They said that they’d left 25 policemen back at the district centre, but that they hoped to persuade the government to open up a real road of some sort to them at the district centre in Ghorak. “If this doesn’t happen, the place will fall any day now…” they said. The lack of any connection to the world outside their district centre building was even killing people. There were no doctors in the district and their inability to transport the injured to where they can be treated meant that policemen were dying of relatively simple wounds. Fateh Mohammad’s cousin was hit by shrapnel from a grenade (or a mortar, depending on who’s telling the story) on his ankle.
A relatively minor injury, but he lost so much blood through the wound and through lack of medical supplies that he died after a day.
They had requested air support six times during their time under siege, but no bomb was ever dropped. When they passed on the GPS data to NATO in the midst of battle, they counted on getting that support. Instead – in what they assume is hesitation borne out of a desire to avoid civilian casualties – planes simply flew past but never actually engaged the Taliban.
As I left to go home they drew my attention to one of the cars standing in the yard. One day they heard that the Taliban were preparing an ambush so some of the policemen went out to challenge them before something happened. A fight ensued, and – don’t ask me how – by the time both sides had disengaged, the Taliban had seized the two police cars, and the police had taken two of the Taliban’s vehicles. These were the vehicles that the policemen had used to get into Kandahar city on the day I met with them.
This afternoon I get a call from an old friend. “Do you want to come to the hospital?” he says. I hold my breath. Every time he asks me this question it means something has gone wrong somewhere; I worry about the friends I have here, that they will get targeted or caught up in something.
The Chinese Hospital in Kandahar city is the mirror of shadows that sometimes allows you a glimpse into what’s going on in the districts. If there was a battle in Panjwayi, the wounded end up there. If there’s a suicide bomb in town, the bodies get taken there to the morgue.
So I spent this afternoon with Hajji Abdul Zahir and several of his sons, in fact relatives of the tribal elder I met in August.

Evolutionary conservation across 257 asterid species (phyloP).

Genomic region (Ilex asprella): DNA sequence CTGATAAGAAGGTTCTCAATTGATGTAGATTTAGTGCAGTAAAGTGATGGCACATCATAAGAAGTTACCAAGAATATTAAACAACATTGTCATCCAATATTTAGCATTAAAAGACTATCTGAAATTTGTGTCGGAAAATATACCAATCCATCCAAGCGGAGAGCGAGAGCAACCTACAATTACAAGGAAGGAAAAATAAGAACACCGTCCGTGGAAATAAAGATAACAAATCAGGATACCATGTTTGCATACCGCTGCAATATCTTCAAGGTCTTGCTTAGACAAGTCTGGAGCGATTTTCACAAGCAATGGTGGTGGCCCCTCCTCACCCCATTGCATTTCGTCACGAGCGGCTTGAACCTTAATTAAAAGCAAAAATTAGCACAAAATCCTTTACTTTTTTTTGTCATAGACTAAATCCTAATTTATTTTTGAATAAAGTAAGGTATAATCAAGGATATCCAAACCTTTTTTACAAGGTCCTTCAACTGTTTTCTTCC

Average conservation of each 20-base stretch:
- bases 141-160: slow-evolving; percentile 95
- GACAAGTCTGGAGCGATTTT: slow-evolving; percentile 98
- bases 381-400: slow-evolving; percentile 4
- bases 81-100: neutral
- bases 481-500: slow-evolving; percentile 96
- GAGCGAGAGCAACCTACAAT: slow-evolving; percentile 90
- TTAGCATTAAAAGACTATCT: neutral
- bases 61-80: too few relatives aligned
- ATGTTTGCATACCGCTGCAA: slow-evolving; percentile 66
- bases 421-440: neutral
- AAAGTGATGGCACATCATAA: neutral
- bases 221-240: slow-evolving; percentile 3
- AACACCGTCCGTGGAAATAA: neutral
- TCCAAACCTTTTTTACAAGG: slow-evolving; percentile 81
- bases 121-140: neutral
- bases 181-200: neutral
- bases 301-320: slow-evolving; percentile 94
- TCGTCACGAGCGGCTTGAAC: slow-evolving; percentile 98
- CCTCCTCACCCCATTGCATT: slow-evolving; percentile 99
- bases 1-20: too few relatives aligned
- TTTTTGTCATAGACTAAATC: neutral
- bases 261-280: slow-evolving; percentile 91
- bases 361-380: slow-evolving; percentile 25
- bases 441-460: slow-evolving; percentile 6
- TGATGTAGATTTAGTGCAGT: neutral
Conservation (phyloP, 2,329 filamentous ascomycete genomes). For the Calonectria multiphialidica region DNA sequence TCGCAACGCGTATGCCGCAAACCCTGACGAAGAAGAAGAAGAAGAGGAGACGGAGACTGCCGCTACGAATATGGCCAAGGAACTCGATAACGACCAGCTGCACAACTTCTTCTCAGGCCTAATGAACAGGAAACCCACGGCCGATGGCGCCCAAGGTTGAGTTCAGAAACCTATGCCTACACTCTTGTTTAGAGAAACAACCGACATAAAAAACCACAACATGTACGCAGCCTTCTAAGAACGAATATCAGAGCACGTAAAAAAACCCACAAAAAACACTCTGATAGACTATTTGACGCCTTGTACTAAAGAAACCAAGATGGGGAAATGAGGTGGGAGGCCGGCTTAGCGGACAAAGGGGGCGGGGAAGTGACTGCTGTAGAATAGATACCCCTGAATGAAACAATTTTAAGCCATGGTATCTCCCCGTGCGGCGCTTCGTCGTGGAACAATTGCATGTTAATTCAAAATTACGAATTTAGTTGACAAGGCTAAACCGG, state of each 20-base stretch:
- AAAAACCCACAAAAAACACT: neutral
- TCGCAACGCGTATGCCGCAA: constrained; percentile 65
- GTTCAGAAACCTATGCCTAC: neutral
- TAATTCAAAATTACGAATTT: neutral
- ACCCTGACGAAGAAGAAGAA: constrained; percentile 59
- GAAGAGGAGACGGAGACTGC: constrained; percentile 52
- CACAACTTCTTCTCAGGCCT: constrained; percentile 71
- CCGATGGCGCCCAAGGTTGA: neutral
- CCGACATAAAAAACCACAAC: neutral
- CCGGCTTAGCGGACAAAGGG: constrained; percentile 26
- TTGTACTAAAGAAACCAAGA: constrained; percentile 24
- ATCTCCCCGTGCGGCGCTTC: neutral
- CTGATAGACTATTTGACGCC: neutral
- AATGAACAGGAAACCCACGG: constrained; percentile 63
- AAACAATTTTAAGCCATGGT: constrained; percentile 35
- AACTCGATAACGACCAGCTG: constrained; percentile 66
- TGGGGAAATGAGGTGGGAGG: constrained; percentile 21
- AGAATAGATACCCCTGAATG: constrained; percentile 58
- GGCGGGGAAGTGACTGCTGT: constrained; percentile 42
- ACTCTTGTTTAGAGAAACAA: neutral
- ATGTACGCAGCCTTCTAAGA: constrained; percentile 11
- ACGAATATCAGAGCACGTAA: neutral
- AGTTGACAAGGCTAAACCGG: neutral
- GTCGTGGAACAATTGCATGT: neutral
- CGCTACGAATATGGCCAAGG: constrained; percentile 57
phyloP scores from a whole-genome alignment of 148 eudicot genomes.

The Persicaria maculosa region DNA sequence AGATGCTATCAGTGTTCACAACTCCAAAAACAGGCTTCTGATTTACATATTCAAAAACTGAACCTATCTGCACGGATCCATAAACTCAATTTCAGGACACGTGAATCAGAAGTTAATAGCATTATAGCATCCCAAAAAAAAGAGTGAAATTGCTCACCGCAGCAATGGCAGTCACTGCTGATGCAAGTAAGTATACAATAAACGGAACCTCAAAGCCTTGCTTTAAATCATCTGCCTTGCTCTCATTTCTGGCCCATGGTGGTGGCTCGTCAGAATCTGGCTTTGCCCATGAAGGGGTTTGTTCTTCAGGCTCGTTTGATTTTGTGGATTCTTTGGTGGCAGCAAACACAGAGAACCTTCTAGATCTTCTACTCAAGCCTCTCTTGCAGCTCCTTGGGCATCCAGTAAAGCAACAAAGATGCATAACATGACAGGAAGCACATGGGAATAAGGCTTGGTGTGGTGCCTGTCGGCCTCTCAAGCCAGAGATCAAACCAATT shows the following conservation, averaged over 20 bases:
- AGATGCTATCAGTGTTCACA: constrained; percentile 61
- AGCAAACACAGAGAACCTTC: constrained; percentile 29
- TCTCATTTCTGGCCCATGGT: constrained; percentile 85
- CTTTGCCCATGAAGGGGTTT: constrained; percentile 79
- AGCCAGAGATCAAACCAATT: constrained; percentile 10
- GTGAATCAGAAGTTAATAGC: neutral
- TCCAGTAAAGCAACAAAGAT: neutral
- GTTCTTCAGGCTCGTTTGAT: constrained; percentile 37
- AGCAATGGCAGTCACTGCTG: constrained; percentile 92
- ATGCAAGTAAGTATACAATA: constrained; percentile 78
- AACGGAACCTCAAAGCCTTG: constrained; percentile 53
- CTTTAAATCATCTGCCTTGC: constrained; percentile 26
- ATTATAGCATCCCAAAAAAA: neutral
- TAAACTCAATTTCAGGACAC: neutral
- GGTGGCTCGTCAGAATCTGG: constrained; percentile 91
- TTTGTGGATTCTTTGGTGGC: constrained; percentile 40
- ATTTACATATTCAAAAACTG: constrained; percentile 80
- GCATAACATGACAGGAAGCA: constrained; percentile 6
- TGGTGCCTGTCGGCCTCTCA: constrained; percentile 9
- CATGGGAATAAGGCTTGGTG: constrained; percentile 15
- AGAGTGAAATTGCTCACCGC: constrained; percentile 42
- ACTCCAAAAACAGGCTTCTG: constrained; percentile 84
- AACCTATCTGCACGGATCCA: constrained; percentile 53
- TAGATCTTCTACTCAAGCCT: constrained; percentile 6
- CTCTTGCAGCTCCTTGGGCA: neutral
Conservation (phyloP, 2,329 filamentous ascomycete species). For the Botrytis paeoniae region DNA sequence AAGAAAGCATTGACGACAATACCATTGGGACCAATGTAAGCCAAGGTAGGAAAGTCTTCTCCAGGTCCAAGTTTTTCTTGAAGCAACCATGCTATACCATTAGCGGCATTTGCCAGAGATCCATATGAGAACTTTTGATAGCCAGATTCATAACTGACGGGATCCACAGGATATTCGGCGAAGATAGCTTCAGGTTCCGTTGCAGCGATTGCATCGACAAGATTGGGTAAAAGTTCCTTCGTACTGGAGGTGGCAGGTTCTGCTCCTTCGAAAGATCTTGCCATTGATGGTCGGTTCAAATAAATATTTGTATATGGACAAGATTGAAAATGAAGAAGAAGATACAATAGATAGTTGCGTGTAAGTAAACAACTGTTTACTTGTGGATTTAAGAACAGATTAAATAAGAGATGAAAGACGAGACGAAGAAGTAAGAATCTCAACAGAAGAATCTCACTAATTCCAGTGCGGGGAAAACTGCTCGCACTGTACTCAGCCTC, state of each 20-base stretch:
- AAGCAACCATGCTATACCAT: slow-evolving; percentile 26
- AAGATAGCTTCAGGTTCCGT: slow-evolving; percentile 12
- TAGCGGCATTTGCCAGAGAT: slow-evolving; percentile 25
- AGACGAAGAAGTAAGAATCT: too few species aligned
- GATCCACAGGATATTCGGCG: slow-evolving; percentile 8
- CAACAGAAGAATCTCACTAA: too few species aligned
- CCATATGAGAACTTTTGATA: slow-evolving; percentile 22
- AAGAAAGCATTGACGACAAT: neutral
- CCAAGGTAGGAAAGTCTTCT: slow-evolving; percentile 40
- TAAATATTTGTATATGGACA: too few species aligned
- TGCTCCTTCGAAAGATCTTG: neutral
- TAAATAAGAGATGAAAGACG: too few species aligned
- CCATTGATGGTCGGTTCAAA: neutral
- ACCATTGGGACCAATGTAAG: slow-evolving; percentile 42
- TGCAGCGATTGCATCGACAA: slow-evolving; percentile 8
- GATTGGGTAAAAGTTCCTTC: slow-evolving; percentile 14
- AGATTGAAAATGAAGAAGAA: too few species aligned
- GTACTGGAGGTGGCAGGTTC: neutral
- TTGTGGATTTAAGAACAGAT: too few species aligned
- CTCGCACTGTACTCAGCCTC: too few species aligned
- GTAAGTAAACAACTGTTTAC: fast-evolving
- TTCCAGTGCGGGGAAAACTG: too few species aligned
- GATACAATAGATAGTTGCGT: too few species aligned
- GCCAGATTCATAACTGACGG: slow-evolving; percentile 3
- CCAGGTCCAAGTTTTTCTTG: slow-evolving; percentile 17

You can sort of see it in the video, but he was injured in his knee, waist, and one of his thumbs had to be amputated – none of which seemed to be causing him any pain, I might add. I did some video recording during the interview with my Flip Camera but you’ll have to excuse the fact that none of this is subtitled. It would take too long, and in any case the clip isn’t long enough for what he said to be especially interesting. I’d rather have this post up sooner than in a week when the story has taken on another dimension again. And apologies for the noise in the background; we were about 15 people crammed into a very small room and everyone was having their own discussion.
600 Taliban versus 8 men from the same family defending their house. Those were the odds Hajji Abdul Zahir and his sons faced, he told us this afternoon. They had been receiving guests for the post-Ramazan ‘Eid celebrations at their homes, as is the tradition. Not all the visitors were necessarily ‘good guys’, and they went back and told the Taliban that there were few people in the house and presumably that it wouldn’t be too difficult to mount an attack.
So a week ago the government called them on their satellite phone to warn them that there were numbers of Taliban moving in their direction and that they should expect an attack. It didn’t happen that evening, but the next morning after the dawn prayer Hajji Abdul Zahir was on the roof and he saw the Taliban setting up their weapons all around. He shouted to his sons (some of whom were in a nearby house) to come and defend the main compound.
A pair of shots rang out from the Taliban side, but nobody was hurt.
Then Abdul Zahir’s sons mounted their own attack, firing some mortars against the Taliban hiding in nearby pomegranate orchards. The Taliban responded with their own volley of mortars and the battle had started. They didn’t stop fighting until many hours later at around 11pm.
The forty surrounding houses were occupied by the Taliban, and Hajji Abdul Zahir and his sons had to defend their compound. The Taliban came up close and started firing mortars and other smaller shells (from a weapon called Agayaz in Pashtu) directly into the compound. When we spoke with the sons they were still wondering how the Taliban managed to get hold of these weapons.
The last time they’d seen them was in Canadian hands while they were working together with the police forces in the area. Maybe that’s how they ended up with the Taliban, they mused.
At any rate, it was these mortars (large and small) which caused most of the injuries. Five of Hajji Abdul Zahir’s nine sons were injured on that day – one had been killed the previous year by the Taliban, also defending Ghorak – as well as two of the women from his family. Some of his grandsons were injured, too.
The only fatality of the battle was a policeman who died stepping on a landmine when leaving the house during the battle.